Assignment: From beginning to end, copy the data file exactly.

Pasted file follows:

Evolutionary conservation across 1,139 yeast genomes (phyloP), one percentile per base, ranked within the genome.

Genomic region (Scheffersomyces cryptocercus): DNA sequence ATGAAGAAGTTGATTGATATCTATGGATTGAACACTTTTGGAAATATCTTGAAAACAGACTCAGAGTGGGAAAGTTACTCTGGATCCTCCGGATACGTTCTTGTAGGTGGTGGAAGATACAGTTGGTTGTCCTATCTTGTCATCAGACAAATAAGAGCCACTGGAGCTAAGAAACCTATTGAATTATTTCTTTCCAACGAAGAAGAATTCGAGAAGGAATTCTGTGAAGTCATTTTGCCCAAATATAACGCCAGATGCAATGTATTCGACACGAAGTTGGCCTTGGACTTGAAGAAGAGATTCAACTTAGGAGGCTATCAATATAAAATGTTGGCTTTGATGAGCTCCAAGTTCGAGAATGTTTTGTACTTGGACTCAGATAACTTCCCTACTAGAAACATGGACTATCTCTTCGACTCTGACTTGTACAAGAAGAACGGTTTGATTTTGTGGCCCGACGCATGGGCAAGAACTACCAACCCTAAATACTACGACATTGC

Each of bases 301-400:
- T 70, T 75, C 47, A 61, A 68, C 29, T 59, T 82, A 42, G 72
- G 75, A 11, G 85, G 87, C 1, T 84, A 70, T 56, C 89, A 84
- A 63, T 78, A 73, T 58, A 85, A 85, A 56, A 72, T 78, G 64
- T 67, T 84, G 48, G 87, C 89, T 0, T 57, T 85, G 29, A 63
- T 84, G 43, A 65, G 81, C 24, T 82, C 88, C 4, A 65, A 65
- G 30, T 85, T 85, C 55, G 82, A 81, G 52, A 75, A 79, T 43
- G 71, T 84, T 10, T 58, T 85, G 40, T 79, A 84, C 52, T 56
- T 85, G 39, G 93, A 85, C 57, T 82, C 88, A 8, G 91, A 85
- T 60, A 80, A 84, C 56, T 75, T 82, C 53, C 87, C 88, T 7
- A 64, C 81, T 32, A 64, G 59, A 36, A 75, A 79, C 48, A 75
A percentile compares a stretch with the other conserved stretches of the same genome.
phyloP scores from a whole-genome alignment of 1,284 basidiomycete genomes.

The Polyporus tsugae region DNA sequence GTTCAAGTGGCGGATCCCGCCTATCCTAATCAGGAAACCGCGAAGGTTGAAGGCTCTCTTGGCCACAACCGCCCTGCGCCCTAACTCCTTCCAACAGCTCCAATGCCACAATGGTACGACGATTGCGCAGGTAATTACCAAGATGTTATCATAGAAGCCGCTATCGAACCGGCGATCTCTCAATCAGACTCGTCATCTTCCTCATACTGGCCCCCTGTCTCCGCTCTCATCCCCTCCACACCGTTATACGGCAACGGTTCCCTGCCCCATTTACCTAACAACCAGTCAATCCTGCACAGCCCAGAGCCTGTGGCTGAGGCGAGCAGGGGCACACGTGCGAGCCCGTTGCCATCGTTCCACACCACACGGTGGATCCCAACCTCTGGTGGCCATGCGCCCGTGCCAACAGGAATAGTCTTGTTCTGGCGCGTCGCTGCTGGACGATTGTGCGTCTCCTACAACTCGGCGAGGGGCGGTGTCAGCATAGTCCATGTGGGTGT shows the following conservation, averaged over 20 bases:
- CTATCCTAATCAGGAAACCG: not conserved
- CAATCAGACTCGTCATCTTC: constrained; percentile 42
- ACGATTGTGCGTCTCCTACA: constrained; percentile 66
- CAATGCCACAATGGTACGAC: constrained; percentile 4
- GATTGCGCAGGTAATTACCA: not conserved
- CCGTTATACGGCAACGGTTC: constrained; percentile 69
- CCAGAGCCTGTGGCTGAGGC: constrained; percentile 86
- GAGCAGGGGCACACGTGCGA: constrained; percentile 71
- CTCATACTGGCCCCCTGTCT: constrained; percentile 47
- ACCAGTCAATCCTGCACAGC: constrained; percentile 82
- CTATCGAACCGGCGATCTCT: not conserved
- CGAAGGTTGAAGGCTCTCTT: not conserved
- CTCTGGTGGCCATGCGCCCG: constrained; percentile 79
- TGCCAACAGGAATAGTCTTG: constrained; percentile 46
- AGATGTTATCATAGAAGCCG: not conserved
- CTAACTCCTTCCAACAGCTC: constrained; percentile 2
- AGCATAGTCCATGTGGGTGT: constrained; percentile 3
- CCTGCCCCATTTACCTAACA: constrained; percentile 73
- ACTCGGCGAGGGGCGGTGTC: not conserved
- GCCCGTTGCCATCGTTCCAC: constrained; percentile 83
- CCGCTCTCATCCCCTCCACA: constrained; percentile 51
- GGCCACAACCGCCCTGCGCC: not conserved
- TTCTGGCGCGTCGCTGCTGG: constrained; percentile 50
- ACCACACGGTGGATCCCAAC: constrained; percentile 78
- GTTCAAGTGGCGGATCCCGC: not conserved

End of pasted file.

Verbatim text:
Evolutionary conservation across 1,139 yeast genomes (phyloP), one percentile per base, ranked within the genome.

Genomic region (Scheffersomyces cryptocercus): DNA sequence ATGAAGAAGTTGATTGATATCTATGGATTGAACACTTTTGGAAATATCTTGAAAACAGACTCAGAGTGGGAAAGTTACTCTGGATCCTCCGGATACGTTCTTGTAGGTGGTGGAAGATACAGTTGGTTGTCCTATCTTGTCATCAGACAAATAAGAGCCACTGGAGCTAAGAAACCTATTGAATTATTTCTTTCCAACGAAGAAGAATTCGAGAAGGAATTCTGTGAAGTCATTTTGCCCAAATATAACGCCAGATGCAATGTATTCGACACGAAGTTGGCCTTGGACTTGAAGAAGAGATTCAACTTAGGAGGCTATCAATATAAAATGTTGGCTTTGATGAGCTCCAAGTTCGAGAATGTTTTGTACTTGGACTCAGATAACTTCCCTACTAGAAACATGGACTATCTCTTCGACTCTGACTTGTACAAGAAGAACGGTTTGATTTTGTGGCCCGACGCATGGGCAAGAACTACCAACCCTAAATACTACGACATTGC

Each of bases 301-400:
- T 70, T 75, C 47, A 61, A 68, C 29, T 59, T 82, A 42, G 72
- G 75, A 11, G 85, G 87, C 1, T 84, A 70, T 56, C 89, A 84
- A 63, T 78, A 73, T 58, A 85, A 85, A 56, A 72, T 78, G 64
- T 67, T 84, G 48, G 87, C 89, T 0, T 57, T 85, G 29, A 63
- T 84, G 43, A 65, G 81, C 24, T 82, C 88, C 4, A 65, A 65
- G 30, T 85, T 85, C 55, G 82, A 81, G 52, A 75, A 79, T 43
- G 71, T 84, T 10, T 58, T 85, G 40, T 79, A 84, C 52, T 56
- T 85, G 39, G 93, A 85, C 57, T 82, C 88, A 8, G 91, A 85
- T 60, A 80, A 84, C 56, T 75, T 82, C 53, C 87, C 88, T 7
- A 64, C 81, T 32, A 64, G 59, A 36, A 75, A 79, C 48, A 75
A percentile compares a stretch with the other conserved stretches of the same genome.
phyloP scores from a whole-genome alignment of 1,284 basidiomycete genomes.

The Polyporus tsugae region DNA sequence GTTCAAGTGGCGGATCCCGCCTATCCTAATCAGGAAACCGCGAAGGTTGAAGGCTCTCTTGGCCACAACCGCCCTGCGCCCTAACTCCTTCCAACAGCTCCAATGCCACAATGGTACGACGATTGCGCAGGTAATTACCAAGATGTTATCATAGAAGCCGCTATCGAACCGGCGATCTCTCAATCAGACTCGTCATCTTCCTCATACTGGCCCCCTGTCTCCGCTCTCATCCCCTCCACACCGTTATACGGCAACGGTTCCCTGCCCCATTTACCTAACAACCAGTCAATCCTGCACAGCCCAGAGCCTGTGGCTGAGGCGAGCAGGGGCACACGTGCGAGCCCGTTGCCATCGTTCCACACCACACGGTGGATCCCAACCTCTGGTGGCCATGCGCCCGTGCCAACAGGAATAGTCTTGTTCTGGCGCGTCGCTGCTGGACGATTGTGCGTCTCCTACAACTCGGCGAGGGGCGGTGTCAGCATAGTCCATGTGGGTGT shows the following conservation, averaged over 20 bases:
- CTATCCTAATCAGGAAACCG: not conserved
- CAATCAGACTCGTCATCTTC: constrained; percentile 42
- ACGATTGTGCGTCTCCTACA: constrained; percentile 66
- CAATGCCACAATGGTACGAC: constrained; percentile 4
- GATTGCGCAGGTAATTACCA: not conserved
- CCGTTATACGGCAACGGTTC: constrained; percentile 69
- CCAGAGCCTGTGGCTGAGGC: constrained; percentile 86
- GAGCAGGGGCACACGTGCGA: constrained; percentile 71
- CTCATACTGGCCCCCTGTCT: constrained; percentile 47
- ACCAGTCAATCCTGCACAGC: constrained; percentile 82
- CTATCGAACCGGCGATCTCT: not conserved
- CGAAGGTTGAAGGCTCTCTT: not conserved
- CTCTGGTGGCCATGCGCCCG: constrained; percentile 79
- TGCCAACAGGAATAGTCTTG: constrained; percentile 46
- AGATGTTATCATAGAAGCCG: not conserved
- CTAACTCCTTCCAACAGCTC: constrained; percentile 2
- AGCATAGTCCATGTGGGTGT: constrained; percentile 3
- CCTGCCCCATTTACCTAACA: constrained; percentile 73
- ACTCGGCGAGGGGCGGTGTC: not conserved
- GCCCGTTGCCATCGTTCCAC: constrained; percentile 83
- CCGCTCTCATCCCCTCCACA: constrained; percentile 51
- GGCCACAACCGCCCTGCGCC: not conserved
- TTCTGGCGCGTCGCTGCTGG: constrained; percentile 50
- ACCACACGGTGGATCCCAAC: constrained; percentile 78
- GTTCAAGTGGCGGATCCCGC: not conserved